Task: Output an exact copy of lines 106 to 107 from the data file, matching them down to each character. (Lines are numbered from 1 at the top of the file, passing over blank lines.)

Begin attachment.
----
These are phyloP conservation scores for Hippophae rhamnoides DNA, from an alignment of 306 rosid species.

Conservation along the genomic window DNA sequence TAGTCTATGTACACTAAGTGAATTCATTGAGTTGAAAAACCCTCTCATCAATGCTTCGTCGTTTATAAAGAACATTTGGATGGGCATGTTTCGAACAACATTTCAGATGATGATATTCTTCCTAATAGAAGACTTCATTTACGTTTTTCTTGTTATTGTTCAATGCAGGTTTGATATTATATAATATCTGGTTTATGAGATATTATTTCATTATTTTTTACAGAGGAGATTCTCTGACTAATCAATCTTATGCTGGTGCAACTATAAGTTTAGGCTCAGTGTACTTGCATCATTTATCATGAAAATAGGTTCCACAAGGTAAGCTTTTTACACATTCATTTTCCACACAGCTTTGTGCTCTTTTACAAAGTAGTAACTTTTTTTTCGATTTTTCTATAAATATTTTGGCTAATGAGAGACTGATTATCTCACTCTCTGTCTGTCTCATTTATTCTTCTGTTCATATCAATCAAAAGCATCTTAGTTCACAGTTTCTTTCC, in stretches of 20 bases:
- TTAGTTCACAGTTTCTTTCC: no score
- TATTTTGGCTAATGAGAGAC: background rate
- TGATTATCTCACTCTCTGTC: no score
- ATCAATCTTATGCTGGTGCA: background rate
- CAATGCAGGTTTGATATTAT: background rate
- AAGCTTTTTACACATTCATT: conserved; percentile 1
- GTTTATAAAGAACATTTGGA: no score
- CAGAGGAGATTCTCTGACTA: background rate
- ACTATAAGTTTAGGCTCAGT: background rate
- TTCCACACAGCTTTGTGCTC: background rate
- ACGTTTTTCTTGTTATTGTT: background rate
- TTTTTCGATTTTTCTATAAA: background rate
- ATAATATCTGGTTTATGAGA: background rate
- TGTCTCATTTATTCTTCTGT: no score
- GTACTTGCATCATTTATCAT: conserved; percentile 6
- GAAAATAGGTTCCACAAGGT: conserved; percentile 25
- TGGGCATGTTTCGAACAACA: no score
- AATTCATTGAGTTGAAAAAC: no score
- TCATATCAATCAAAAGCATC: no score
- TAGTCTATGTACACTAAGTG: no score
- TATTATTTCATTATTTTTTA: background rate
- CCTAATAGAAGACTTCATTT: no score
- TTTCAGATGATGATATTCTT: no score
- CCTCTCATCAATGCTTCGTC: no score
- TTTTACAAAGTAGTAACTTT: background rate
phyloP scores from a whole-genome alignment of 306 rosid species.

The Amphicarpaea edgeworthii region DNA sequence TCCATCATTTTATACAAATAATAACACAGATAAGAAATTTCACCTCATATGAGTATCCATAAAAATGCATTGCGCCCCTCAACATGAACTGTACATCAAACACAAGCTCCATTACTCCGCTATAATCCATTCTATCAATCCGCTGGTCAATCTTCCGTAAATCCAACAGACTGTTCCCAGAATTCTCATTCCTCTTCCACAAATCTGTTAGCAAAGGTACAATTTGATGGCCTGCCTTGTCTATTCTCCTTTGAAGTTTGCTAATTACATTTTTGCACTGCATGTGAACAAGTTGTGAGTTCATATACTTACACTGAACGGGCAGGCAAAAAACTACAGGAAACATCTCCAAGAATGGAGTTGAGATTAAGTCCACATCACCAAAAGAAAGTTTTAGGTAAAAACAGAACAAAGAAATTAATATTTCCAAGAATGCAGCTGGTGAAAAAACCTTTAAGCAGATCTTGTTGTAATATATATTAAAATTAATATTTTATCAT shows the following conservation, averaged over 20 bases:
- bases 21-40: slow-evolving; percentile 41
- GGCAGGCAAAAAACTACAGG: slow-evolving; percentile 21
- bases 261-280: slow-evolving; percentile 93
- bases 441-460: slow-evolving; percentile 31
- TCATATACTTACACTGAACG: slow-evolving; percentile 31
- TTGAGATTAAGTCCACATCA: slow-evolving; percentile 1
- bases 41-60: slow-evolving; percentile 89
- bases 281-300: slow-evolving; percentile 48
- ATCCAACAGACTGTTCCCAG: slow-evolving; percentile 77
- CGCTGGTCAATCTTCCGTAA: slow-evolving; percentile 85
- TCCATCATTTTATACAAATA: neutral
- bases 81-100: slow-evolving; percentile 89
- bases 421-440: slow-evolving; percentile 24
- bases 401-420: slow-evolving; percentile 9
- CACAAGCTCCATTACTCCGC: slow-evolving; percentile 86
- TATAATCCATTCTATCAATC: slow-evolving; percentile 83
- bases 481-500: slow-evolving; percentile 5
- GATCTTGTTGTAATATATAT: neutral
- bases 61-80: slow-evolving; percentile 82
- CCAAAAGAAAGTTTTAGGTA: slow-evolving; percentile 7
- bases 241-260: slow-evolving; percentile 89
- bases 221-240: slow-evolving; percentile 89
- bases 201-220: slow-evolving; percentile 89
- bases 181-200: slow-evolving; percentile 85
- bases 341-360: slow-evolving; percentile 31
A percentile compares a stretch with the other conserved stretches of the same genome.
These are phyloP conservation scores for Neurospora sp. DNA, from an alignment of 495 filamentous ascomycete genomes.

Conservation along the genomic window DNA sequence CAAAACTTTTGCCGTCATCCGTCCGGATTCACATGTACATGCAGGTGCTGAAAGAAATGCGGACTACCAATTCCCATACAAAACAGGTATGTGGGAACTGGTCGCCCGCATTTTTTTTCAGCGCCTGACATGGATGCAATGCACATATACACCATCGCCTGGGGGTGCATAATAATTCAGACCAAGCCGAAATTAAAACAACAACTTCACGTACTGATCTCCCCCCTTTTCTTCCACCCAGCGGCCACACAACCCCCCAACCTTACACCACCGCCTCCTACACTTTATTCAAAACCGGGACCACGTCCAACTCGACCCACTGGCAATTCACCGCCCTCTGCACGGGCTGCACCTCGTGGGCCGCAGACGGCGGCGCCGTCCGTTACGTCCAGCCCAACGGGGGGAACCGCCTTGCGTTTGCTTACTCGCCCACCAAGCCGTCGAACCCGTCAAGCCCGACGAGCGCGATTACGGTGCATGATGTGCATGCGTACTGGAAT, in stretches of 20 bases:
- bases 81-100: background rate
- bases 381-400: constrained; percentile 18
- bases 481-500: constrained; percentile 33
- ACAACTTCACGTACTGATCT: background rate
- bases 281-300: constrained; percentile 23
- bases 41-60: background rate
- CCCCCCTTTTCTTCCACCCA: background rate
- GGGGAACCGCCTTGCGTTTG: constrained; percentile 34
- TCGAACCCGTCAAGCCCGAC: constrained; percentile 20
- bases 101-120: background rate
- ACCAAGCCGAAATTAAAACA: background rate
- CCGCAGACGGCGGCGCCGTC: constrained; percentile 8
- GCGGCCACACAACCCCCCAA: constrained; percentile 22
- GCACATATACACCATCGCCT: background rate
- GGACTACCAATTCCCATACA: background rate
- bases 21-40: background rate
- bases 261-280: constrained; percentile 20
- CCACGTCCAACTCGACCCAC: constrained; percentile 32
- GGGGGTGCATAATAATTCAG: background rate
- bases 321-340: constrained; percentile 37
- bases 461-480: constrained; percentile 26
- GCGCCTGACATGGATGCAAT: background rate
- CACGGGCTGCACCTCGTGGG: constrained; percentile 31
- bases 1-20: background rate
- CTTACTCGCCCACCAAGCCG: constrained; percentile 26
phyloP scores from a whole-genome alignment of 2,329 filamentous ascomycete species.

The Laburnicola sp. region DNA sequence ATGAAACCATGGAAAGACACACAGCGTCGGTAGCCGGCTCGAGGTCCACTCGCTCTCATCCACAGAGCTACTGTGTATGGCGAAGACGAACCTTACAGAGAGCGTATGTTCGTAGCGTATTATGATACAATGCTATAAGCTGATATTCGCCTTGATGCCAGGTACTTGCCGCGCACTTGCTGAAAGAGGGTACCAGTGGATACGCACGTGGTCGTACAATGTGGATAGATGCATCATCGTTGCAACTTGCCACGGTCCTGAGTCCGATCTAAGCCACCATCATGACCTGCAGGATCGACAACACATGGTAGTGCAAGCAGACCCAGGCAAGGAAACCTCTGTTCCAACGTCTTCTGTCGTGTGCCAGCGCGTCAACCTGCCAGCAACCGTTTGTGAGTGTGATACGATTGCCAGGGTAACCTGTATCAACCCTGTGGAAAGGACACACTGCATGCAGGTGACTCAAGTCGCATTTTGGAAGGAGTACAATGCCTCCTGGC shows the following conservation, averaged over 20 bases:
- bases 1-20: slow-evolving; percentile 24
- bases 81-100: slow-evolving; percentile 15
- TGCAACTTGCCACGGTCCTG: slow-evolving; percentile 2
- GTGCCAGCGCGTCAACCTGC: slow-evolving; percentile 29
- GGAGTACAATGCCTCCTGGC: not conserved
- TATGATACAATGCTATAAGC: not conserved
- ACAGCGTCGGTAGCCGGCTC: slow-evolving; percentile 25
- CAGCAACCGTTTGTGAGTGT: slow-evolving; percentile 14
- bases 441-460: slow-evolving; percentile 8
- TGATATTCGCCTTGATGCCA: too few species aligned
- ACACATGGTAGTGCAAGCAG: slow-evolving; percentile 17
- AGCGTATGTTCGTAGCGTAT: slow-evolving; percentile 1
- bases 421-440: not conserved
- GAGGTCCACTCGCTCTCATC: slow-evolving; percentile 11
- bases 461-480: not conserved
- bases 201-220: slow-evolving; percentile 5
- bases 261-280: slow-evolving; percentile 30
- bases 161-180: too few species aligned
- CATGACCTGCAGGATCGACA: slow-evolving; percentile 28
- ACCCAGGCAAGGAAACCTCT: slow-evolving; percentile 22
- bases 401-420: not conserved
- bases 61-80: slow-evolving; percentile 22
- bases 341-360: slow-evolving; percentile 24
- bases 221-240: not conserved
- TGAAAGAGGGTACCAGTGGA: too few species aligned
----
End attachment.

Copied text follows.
- bases 61-80: slow-evolving; percentile 22
- bases 341-360: slow-evolving; percentile 24